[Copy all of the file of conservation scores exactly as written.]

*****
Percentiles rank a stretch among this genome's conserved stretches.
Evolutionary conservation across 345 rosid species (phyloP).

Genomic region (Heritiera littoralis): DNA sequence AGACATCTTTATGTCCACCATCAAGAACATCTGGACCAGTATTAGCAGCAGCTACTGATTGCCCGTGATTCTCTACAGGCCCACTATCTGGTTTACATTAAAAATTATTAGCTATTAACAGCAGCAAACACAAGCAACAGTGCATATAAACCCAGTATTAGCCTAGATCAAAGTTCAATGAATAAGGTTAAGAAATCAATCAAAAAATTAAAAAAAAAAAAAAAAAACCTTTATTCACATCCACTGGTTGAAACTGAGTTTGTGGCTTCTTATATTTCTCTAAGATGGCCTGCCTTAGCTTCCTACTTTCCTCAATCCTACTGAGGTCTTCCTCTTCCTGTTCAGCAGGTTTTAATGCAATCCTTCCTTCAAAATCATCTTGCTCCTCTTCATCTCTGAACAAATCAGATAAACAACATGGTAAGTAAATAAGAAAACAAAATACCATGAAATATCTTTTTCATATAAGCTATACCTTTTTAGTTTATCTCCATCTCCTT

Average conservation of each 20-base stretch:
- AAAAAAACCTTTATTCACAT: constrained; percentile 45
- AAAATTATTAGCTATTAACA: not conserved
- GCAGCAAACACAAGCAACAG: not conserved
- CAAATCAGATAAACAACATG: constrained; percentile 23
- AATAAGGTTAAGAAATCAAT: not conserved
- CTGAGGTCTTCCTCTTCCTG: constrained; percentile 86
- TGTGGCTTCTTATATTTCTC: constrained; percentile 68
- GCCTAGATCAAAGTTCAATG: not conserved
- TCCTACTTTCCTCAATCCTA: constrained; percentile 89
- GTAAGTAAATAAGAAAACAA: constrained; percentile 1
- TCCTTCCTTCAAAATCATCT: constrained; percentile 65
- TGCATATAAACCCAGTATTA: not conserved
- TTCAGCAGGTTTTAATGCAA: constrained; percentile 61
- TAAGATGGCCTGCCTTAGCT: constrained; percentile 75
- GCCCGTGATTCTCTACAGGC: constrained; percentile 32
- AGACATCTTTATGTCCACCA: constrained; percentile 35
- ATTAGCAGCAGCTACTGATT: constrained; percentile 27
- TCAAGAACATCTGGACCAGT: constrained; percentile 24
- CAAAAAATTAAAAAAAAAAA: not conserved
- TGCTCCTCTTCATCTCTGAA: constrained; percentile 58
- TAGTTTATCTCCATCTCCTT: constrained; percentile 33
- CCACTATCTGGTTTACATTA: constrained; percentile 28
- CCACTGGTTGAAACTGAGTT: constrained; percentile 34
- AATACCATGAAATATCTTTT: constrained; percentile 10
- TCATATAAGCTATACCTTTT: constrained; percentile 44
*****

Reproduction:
Percentiles rank a stretch among this genome's conserved stretches.
Evolutionary conservation across 345 rosid species (phyloP).

Genomic region (Heritiera littoralis): DNA sequence AGACATCTTTATGTCCACCATCAAGAACATCTGGACCAGTATTAGCAGCAGCTACTGATTGCCCGTGATTCTCTACAGGCCCACTATCTGGTTTACATTAAAAATTATTAGCTATTAACAGCAGCAAACACAAGCAACAGTGCATATAAACCCAGTATTAGCCTAGATCAAAGTTCAATGAATAAGGTTAAGAAATCAATCAAAAAATTAAAAAAAAAAAAAAAAAACCTTTATTCACATCCACTGGTTGAAACTGAGTTTGTGGCTTCTTATATTTCTCTAAGATGGCCTGCCTTAGCTTCCTACTTTCCTCAATCCTACTGAGGTCTTCCTCTTCCTGTTCAGCAGGTTTTAATGCAATCCTTCCTTCAAAATCATCTTGCTCCTCTTCATCTCTGAACAAATCAGATAAACAACATGGTAAGTAAATAAGAAAACAAAATACCATGAAATATCTTTTTCATATAAGCTATACCTTTTTAGTTTATCTCCATCTCCTT

Average conservation of each 20-base stretch:
- AAAAAAACCTTTATTCACAT: constrained; percentile 45
- AAAATTATTAGCTATTAACA: not conserved
- GCAGCAAACACAAGCAACAG: not conserved
- CAAATCAGATAAACAACATG: constrained; percentile 23
- AATAAGGTTAAGAAATCAAT: not conserved
- CTGAGGTCTTCCTCTTCCTG: constrained; percentile 86
- TGTGGCTTCTTATATTTCTC: constrained; percentile 68
- GCCTAGATCAAAGTTCAATG: not conserved
- TCCTACTTTCCTCAATCCTA: constrained; percentile 89
- GTAAGTAAATAAGAAAACAA: constrained; percentile 1
- TCCTTCCTTCAAAATCATCT: constrained; percentile 65
- TGCATATAAACCCAGTATTA: not conserved
- TTCAGCAGGTTTTAATGCAA: constrained; percentile 61
- TAAGATGGCCTGCCTTAGCT: constrained; percentile 75
- GCCCGTGATTCTCTACAGGC: constrained; percentile 32
- AGACATCTTTATGTCCACCA: constrained; percentile 35
- ATTAGCAGCAGCTACTGATT: constrained; percentile 27
- TCAAGAACATCTGGACCAGT: constrained; percentile 24
- CAAAAAATTAAAAAAAAAAA: not conserved
- TGCTCCTCTTCATCTCTGAA: constrained; percentile 58
- TAGTTTATCTCCATCTCCTT: constrained; percentile 33
- CCACTATCTGGTTTACATTA: constrained; percentile 28
- CCACTGGTTGAAACTGAGTT: constrained; percentile 34
- AATACCATGAAATATCTTTT: constrained; percentile 10
- TCATATAAGCTATACCTTTT: constrained; percentile 44